The main difference between this notation and the notation introduced in Chapter 2 [see Eqs. (2.29), (3.30), and (3.31)] is that here j odd labels a spin-down state   ( m s = - 1 2 ) ,   j even labels a spin-up state   ( m s = + 1 2 ) ,   and the ladder operators have the same effect on the spin-orbital subscript as the quantum number ms (or in the next section, ml). The effect the single-particle ladder operators have on the spin eigenstates can be summarized by the following equation

Since we are dealing with spin-half particles, Equation (B.12) can be written as

Equation (B.13) can be used to evaluate the matrix elements in Eqs. (B.7) and (B.8). The matrix elements of the single-particle operator in Eq. (B.7) are

where we have used the fact that   S ^ - = S ^ + . The matrix elements of the two-particle operator in Eq. (B.8) are


If we substitute Eqs. (B.14), (B.15), and (B.16) into Eqs. (B.7) and (B.8), we obtain the following for a restricted closed-shell Slater determinant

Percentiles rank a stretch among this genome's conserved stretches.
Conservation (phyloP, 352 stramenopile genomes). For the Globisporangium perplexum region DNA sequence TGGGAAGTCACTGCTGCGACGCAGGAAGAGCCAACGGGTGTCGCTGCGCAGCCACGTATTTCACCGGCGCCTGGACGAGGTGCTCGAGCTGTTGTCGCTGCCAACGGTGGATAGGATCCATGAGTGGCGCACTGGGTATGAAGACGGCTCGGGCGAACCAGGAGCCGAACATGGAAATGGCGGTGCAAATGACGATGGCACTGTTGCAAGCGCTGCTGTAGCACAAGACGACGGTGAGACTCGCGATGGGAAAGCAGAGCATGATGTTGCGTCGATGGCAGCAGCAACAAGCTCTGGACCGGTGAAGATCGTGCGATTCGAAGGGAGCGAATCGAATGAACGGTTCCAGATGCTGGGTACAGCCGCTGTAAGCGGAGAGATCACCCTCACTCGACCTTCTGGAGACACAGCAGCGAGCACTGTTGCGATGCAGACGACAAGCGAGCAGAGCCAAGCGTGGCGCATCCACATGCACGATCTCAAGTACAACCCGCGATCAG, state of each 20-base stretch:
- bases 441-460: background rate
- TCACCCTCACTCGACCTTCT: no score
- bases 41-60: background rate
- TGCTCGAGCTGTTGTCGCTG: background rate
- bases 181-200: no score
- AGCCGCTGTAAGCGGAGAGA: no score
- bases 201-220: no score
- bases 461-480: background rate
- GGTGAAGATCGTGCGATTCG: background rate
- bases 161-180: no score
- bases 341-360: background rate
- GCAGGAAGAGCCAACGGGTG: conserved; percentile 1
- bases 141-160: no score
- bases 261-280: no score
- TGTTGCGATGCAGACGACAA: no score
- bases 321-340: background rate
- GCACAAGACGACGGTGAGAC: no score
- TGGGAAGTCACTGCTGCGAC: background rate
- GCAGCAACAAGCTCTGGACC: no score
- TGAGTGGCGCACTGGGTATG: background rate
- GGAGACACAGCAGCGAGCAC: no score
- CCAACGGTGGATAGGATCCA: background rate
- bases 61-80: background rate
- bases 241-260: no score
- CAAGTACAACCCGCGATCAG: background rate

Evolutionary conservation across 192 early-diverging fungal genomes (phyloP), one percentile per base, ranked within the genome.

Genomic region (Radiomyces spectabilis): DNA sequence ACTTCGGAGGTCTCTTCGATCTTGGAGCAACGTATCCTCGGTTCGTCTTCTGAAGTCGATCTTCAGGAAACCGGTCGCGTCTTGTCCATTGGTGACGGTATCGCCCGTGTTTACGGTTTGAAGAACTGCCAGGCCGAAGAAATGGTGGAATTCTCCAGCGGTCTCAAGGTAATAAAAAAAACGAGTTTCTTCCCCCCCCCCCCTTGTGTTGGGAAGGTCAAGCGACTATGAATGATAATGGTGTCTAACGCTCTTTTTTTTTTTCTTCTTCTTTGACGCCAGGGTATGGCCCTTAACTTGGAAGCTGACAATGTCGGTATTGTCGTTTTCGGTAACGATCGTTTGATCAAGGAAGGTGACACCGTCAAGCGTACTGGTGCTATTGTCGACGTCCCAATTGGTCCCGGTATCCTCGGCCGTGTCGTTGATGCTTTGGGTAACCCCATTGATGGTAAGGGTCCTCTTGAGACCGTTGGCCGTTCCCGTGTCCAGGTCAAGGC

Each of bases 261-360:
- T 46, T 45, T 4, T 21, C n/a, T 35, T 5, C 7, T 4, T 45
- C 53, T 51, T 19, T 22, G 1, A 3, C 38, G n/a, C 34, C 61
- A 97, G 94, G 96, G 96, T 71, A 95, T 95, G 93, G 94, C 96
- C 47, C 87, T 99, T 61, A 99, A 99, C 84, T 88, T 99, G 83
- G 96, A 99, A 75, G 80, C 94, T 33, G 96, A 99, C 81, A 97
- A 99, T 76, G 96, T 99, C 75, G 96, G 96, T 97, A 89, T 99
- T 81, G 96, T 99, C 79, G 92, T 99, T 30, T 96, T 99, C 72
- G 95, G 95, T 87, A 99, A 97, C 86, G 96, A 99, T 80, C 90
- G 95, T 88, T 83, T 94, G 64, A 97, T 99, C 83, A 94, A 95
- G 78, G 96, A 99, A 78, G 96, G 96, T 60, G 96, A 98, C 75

Finally, from Eqs. (B.6) and (B.17) it is easy to see that for a restricted closed-shell Slater determinant we have

and hence   Ψ | S ^ 2 | Ψ = 0 ,   as expected.

If   Ψ   includes open shells, then Eq. (B.16) is equal to zero if   χ i ( m s )  or  χ j ( m s )   corresponds to an open shell spin-orbital, and therefore the contribution to Eq. (B.8) from open shells is zero. Furthermore, the sum in Eqs. (B.7) can be split into two sums: one over closed shell orbitals and one over open-shell orbitals. But it was just shown that the net contribution from closed shells is zero, therefore only the open shells contribute to the total spin angular momentum of a many-electron wavefunction.

It is simple to repeat the above the above discussion to include open shell Slater determinants. The matrix elements of the operator   S ^ 2   can be calculated using



By combining Eqs. (B.20), (B.21), and (B.22) one obtains

If all the open shell electrons have the same spin, then   m s i = ± s ,   and Eq. (B.23) becomes


and No is the number of open shell electrons,   N   is the total number of spin-up electrons, and   N   is the total number of spin-down electrons. If the spins of the open shell electrons are not aligned, then   Ψ   will not be an eigenstate of   S ^ S ^ ±   and, therefore, neither will it be an eigenstate of   S ^ 2 .  

As a reminder, the Slater determinant representation of Eq. (3.36) can be written as